Park Service: Agency Is Not Meeting Its Structural Fire Safety Responsibilities: RCED-00-154

May 2000
GAO Reports;5/22/2000, p1
Government Document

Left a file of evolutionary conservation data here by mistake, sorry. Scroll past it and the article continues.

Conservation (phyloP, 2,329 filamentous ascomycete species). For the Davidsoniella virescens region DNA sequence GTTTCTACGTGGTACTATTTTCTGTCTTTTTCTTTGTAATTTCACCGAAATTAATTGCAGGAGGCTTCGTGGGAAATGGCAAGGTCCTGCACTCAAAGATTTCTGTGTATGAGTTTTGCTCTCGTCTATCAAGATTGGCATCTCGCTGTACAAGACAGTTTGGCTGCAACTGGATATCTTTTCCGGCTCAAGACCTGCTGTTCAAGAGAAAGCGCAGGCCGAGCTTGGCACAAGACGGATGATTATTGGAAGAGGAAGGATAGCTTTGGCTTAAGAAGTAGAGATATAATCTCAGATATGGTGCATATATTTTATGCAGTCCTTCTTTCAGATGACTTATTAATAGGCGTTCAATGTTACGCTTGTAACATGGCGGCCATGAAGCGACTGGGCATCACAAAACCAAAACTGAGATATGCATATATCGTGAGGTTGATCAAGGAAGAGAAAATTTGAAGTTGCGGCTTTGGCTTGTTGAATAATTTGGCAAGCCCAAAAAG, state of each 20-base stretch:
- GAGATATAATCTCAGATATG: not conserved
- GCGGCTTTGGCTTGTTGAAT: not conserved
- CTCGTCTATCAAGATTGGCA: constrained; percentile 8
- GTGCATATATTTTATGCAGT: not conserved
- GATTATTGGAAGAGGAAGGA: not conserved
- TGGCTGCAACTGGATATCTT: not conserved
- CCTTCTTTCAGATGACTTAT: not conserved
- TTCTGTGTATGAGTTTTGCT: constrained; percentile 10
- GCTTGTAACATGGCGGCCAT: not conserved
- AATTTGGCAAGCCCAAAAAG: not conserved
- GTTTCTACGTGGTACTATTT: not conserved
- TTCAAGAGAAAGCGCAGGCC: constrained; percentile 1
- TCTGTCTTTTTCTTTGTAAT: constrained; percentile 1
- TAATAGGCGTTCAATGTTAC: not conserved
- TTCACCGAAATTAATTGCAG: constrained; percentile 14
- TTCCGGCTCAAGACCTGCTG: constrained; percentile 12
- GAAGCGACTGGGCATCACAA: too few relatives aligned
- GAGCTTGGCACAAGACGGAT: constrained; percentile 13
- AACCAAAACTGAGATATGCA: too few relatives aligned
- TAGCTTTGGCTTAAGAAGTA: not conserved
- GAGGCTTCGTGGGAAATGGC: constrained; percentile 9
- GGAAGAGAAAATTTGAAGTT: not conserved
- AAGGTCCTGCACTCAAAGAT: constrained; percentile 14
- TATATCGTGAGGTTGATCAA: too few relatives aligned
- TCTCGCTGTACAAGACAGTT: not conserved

The National Park Service's role as caretaker of many of the nation's natural, cultural, and historic treasurers has grown substantially since the agency was created more than 80 years ago. Today, the Park Service is the steward for more than 30,000 structures and more than 80 million artifacts. These structures range from national icons, such as the Statue of Liberty and Independence Hall, to motels, cabins, and visitors' centers. In terms of buildings alone, the Park Service is the federal government's third largest landlord. Upwards of 270 million people visit these facilities each year. GAO found that fire safety efforts at national parks are ineffective. The structural fire activities at the six parks GAO visited--Ford's Theater, Olympic National Park, Prince William Forest Park, Shenandoah National Park, Sequoia-Kings Canyon National Park, and Yosemite--lacked many of the basic elements needed for an effective fire safety effort. These gaps included such basics as adequate fire training for employees, adequate fire inspections, and--for many buildings--adequate fire detection or suppression systems. As a result, park visitors, employees, buildings, and artifacts are vulnerable to the threat of fire. These deficiencies occurred primarily because local park managers are not required to meet minimum structural fire safety standards and because structural fire activities have been a low priority within the agency.


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